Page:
The late Ken Morrison, son of the group’s founder, once said that customers were interested in “pounds not points”. But the supermarket has become a convert to loyalty schemes, initially embracing a price-matching service whereby consumers got the difference back if their shopping was cheaper elsewhere. Now Morrisons operates a more conventional scheme where shoppers’ points are converted into £5 vouchers.
The main perks are free hot drinks and newspapers when shoppers spend over a certain amount. An earlier option allowing shoppers to pick items that qualified for a 20 per cent discount has been abandoned in favour of periodic mail-outs of vouchers based on shopping history. John Lewis Partnership, which owns Waitrose, is rolling out a scheme that works across both department stores and supermarkets, on the basis that its most loyal customers shop at both.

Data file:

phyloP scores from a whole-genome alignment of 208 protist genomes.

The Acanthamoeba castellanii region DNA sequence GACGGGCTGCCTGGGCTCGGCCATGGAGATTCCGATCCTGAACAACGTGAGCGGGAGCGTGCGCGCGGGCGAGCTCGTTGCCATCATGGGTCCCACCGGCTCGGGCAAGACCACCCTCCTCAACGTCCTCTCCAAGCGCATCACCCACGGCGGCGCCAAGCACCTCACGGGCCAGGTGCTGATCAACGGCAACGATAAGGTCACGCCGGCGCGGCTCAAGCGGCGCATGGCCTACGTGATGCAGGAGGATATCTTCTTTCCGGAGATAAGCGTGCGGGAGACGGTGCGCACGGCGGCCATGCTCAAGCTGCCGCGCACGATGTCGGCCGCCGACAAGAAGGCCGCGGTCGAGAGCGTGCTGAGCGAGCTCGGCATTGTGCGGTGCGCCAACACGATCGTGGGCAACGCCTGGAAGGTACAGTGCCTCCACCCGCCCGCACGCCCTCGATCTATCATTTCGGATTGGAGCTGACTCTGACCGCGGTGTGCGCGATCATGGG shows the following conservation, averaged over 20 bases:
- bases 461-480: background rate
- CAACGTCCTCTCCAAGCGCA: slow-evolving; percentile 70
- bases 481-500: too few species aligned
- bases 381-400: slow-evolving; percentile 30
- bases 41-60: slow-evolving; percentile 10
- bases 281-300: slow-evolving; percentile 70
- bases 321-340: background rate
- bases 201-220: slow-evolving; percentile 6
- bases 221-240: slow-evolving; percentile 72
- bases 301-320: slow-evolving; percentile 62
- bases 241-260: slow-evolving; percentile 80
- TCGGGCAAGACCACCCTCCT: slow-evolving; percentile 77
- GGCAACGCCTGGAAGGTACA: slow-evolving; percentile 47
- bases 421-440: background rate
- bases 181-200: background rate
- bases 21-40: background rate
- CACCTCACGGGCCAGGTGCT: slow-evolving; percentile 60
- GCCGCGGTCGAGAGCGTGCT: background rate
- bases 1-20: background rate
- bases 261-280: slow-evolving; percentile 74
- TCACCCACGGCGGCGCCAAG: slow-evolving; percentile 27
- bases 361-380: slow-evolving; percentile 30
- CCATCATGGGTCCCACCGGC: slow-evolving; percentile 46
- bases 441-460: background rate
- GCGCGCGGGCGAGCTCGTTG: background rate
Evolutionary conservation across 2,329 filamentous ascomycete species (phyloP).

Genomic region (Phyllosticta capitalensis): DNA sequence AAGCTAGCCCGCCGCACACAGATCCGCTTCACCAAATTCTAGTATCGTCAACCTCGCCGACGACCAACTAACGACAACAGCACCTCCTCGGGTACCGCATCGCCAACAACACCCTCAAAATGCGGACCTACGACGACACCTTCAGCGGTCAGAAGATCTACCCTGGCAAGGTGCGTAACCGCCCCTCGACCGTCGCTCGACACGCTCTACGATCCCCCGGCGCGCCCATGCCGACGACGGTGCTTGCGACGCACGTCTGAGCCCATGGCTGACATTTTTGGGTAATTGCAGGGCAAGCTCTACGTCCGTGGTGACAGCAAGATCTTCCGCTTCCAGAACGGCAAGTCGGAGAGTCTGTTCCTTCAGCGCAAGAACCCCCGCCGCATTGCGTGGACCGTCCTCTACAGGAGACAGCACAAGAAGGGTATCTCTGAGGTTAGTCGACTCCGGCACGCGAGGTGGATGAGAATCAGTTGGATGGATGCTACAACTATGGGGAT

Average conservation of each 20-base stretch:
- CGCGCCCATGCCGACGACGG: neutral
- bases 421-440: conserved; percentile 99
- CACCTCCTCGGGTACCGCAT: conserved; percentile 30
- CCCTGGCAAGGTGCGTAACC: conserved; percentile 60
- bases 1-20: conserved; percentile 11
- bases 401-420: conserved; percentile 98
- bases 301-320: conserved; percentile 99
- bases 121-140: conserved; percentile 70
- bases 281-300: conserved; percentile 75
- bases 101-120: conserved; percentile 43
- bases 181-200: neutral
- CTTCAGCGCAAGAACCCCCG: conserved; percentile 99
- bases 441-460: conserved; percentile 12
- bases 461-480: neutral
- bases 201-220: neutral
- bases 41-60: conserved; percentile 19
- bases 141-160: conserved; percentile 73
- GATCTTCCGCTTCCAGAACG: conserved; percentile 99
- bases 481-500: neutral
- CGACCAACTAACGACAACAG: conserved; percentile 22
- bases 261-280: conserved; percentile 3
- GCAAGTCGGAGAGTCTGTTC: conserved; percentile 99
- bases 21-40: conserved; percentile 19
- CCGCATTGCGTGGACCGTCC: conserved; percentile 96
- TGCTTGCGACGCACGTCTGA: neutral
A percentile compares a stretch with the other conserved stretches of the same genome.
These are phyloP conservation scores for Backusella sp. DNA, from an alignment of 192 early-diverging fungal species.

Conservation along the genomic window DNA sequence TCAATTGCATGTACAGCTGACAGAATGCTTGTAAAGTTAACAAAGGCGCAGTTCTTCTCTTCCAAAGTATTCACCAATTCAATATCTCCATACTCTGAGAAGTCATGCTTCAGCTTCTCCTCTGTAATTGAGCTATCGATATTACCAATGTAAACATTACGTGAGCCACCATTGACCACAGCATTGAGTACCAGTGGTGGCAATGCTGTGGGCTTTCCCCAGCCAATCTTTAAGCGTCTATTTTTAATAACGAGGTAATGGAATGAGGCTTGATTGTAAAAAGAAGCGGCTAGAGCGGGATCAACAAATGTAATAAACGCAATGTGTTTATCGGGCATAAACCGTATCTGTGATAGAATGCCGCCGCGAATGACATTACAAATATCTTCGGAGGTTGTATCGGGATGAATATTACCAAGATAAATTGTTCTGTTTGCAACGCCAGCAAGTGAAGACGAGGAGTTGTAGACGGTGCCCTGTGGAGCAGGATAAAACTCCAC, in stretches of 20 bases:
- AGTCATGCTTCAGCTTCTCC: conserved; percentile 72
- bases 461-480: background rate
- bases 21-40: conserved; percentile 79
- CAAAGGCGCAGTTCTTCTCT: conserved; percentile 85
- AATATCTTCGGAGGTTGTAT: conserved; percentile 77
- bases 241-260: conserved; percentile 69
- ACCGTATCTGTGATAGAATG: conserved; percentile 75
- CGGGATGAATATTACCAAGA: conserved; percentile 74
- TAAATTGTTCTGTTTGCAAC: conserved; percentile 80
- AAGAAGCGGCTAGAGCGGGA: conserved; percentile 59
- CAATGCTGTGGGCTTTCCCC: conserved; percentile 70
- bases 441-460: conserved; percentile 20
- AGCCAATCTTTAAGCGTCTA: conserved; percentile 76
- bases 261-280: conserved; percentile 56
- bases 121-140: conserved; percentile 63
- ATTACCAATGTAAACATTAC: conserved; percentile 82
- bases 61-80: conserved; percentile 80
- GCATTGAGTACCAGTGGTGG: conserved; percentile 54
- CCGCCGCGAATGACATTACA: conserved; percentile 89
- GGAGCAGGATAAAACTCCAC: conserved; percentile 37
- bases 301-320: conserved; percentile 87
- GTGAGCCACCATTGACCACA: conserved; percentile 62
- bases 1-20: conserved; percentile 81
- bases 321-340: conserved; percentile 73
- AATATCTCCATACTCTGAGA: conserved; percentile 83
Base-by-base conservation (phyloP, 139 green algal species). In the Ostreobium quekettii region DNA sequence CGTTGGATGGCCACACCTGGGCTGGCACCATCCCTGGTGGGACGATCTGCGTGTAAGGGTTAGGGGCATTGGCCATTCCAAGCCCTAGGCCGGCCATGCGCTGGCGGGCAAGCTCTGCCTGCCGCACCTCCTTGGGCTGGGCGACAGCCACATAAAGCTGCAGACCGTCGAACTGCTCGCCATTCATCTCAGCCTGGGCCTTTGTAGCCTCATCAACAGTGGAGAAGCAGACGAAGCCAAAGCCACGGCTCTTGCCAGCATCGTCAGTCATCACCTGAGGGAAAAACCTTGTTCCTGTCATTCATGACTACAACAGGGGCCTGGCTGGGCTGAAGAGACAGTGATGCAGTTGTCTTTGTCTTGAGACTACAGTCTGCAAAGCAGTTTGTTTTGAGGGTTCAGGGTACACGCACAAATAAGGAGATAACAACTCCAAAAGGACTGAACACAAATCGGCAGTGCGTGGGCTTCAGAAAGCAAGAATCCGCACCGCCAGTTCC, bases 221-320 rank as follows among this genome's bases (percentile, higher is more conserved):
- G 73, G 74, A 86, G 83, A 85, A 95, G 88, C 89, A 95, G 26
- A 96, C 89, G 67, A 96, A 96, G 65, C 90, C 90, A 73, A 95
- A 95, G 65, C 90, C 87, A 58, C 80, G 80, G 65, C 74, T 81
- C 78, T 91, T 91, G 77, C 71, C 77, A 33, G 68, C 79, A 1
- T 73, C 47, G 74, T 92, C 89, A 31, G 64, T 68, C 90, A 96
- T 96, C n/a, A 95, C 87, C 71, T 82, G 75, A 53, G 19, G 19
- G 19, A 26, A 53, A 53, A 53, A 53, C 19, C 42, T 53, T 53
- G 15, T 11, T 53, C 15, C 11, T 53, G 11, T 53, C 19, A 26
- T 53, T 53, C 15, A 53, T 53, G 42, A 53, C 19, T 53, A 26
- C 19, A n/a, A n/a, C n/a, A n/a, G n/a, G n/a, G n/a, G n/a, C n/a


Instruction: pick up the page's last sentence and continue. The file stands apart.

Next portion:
Marks and Spencer freely admits that despite its relatively recent launch, its loyalty scheme needs a rethink. Steve Rowe, chief executive, said consumers struggle to understand its “points for prizes” model and many have amassed millions of points that they cannot readily redeem. Converting these accrued points — often held by the group’s most loyal customers — into something usable in a new scheme could be a challenge.